Dyson quickly impressed the American community of physicist by his facility with advanced mathematics. Bethe thought so highly of him that he recommended him for a fellowship at Princeton’s Institute for Advanced Studies which sported a roster of theoretical physicists and mathematicians that was unequalled anywhere. Robert Oppenheimer had been appointed director and Albert Einstein, Kurt Gödel and John von Neumann were permanent members. Paul Dirac, Niels Bohr and Wolfgang Pauli were frequent visitors. When Dyson arrived at the Institute, it was already populated by a group of brilliant students from America and Europe. One of them stood out – Cecile Morette who was one of the very few female theoretical physicists around. She and Dyson struck up a close friendship that lasted until her death a few years ago. Life at the institute was a curious mixture of idyllic and intense. Dyson found Americans’ commitment to a full workday curious and took advantage of the picturesque countryside: “In the afternoons I have managed to explore the country around here. It is excellent walking country, and I have met numbers of strange new birds, insects, and plants. The weather could not be better, and I hope to continue this form of exercise indefinitely. My young colleagues are unwilling to join me, as they are obsessed with the American idea that you have to work from nine to five even when the work is theoretical physics. To avoid appearing superior, I have to say that it is because of bad eyes that I do not work in the afternoons.”
There was tea in the British tradition, and parties where Oppenheimer charmed everyone with his dazzling range of scientific, literary and culinary knowledge. A memorable occasion was when Morette convinced a shy T. S. Eliot who was visiting to join the group of young scholars. Another memorable episode was when a drunk Adele, Kurt Gödel’s wife, grabbed Dyson and made him dance with her while an awkward Gödel stood around looking miserable. Gödel was a brilliant, strange man who had discovered the incompleteness theorem, one of the most startling and important results in the history of mathematics and logic. He was loath to engage in casual conversation; only Einstein who adored him and who walked home with every day was his friend. And yet Dyson seems to have visited the Gödels several times and found Kurt friendly.
Dyson’s profile of Oppenheimer is the most penetrating of anyone’s in the volume. He saw Oppenheimer’s self-destructiveness and self-loathing which translated into casual cruelty. Dyson had just finished a marathon road trip with Feynman across the American South and Midwest during which he had come up with his most famous contribution to science: a bridging together and reinvention of two competing theories of quantum electrodynamics, the theory of light and matter, by Feynman and Julian Schwinger. The epiphany had come to him during a bus ride from Albuquerque to Chicago, right after he had been out west and painted some evocative pictures of America; the Ozarks with their beautiful mountains and crushing poverty, the slums of Philadelphia, flash floods in Oklahoma, Melvin Calvin doing Nobel Prize-winning experiments on the path of carbon in photosynthesis in Berkeley.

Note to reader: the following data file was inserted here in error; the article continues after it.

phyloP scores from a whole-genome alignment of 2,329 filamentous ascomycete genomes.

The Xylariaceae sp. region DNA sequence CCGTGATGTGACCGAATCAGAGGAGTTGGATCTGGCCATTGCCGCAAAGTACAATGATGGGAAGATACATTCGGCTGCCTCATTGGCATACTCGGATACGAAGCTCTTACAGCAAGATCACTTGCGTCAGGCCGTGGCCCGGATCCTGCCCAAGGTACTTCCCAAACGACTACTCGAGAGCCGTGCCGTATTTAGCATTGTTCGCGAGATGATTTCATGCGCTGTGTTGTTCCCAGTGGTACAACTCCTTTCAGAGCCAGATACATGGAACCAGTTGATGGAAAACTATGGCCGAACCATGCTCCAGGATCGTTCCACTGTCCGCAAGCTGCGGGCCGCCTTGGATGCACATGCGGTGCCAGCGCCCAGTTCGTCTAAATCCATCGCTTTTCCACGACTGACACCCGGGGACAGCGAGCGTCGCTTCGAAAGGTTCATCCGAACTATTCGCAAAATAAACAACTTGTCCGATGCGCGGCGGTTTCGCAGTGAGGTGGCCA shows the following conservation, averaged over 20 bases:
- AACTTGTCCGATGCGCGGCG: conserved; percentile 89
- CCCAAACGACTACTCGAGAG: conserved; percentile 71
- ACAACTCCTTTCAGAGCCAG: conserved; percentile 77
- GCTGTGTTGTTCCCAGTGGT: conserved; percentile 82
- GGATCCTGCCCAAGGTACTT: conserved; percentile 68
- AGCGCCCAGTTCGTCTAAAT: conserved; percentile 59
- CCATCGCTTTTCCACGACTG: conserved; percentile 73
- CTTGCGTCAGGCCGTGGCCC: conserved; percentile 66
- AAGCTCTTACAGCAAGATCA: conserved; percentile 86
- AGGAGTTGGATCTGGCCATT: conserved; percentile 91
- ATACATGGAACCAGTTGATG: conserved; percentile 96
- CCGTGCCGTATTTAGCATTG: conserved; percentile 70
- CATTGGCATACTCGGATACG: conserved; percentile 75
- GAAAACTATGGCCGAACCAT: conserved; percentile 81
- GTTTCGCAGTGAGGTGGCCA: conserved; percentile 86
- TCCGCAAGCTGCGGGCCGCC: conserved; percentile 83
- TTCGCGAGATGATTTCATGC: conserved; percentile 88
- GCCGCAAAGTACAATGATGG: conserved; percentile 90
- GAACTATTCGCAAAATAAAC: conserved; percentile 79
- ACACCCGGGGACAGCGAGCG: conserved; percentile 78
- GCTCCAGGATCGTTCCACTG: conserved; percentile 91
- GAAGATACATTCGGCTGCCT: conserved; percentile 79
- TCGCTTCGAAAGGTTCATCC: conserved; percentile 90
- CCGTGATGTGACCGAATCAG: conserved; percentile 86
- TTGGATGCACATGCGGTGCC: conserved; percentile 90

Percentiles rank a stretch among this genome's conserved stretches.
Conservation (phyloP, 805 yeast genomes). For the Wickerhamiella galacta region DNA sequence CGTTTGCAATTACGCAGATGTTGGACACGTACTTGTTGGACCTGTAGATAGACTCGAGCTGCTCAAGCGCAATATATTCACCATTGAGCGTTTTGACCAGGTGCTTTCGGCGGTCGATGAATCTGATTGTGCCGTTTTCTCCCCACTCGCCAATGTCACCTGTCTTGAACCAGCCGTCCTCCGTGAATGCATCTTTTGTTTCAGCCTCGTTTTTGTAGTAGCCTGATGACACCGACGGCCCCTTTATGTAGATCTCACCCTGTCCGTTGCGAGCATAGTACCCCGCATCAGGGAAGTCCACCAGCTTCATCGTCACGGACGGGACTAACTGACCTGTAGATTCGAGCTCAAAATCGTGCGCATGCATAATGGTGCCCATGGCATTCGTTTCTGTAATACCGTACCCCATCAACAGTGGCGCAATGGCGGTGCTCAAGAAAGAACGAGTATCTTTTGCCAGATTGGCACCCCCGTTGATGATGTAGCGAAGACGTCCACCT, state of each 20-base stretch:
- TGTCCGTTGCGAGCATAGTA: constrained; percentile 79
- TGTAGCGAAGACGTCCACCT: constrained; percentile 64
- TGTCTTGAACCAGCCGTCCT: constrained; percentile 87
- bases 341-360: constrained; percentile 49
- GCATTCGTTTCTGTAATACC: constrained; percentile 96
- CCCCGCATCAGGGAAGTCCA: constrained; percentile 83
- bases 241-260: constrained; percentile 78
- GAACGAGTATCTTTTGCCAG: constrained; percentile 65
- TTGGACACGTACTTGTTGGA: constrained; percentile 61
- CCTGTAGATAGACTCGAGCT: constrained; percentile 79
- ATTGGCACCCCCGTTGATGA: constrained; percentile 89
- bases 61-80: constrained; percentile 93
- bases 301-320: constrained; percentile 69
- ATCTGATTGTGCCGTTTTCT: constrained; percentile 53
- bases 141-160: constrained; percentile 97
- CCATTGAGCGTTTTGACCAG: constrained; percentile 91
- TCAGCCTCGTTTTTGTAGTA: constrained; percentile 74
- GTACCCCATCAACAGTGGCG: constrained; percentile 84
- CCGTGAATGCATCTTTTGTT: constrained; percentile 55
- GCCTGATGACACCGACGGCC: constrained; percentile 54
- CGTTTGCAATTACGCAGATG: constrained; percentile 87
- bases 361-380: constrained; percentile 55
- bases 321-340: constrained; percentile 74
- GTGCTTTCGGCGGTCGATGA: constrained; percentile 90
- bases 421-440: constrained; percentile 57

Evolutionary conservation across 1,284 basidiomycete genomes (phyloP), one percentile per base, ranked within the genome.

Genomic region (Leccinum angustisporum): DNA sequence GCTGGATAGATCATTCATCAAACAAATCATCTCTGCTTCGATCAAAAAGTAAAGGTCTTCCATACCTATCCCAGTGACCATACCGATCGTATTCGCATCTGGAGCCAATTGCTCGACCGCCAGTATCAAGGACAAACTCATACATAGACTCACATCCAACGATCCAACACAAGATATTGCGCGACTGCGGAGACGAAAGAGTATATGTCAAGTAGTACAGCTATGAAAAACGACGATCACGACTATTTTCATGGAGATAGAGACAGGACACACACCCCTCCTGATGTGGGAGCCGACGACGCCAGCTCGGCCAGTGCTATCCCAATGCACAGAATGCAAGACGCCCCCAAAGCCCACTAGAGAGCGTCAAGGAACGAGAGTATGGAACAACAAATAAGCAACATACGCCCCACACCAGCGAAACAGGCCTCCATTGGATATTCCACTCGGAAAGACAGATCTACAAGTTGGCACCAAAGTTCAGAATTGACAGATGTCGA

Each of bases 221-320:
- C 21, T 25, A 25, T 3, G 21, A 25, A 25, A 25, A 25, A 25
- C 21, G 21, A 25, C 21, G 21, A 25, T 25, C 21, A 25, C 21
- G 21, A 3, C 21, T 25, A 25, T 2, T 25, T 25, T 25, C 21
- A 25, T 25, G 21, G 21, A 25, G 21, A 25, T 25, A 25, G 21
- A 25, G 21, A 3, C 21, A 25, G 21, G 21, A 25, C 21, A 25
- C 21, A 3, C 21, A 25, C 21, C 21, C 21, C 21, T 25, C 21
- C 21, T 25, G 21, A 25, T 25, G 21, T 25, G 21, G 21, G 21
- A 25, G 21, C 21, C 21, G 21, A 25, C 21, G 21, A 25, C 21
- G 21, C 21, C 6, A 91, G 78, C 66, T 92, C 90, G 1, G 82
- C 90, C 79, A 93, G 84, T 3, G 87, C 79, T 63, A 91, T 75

After he came back his job was to convince Oppenheimer. This turned out to be a nasty little uphill battle. The chain-smoking Oppenheimer used to constantly interrupt speakers with derisive remarks, and Dyson captured his defects well: “I have been observing rather carefully his behaviour during seminars. If one is saying, for the benefit of the rest of the audience, things that he knows already, he cannot resist hurrying one on to something else; then when one says things that he doesn’t know or immediately agree with, he breaks in before the point is fully explained with acute and sometimes devastating criticisms, to which it is impossible to reply adequately even when he is wrong. If one watches him, one can see that he is moving around nervously all the time, never stops smoking, and I believe that his impatience is largely beyond his control.” After Dyson had tried several times to explain his synthesis of Feynman and Schwinger’s theories to Oppenheimer, Hans Bethe came down from Cornell and intervened. As Dyson recounts, he told Oppenheimer and the others that they needed to use Dyson and Feynman’s methods if they wanted to avoid talking nonsense. Bethe’s authority combined with Dyson’s accomplishment finally swayed minds. The next day Dyson found a note from Oppenheimer in his mailbox inscribed with a single phrase – “Nolo contendere”, or “I plead no contest”.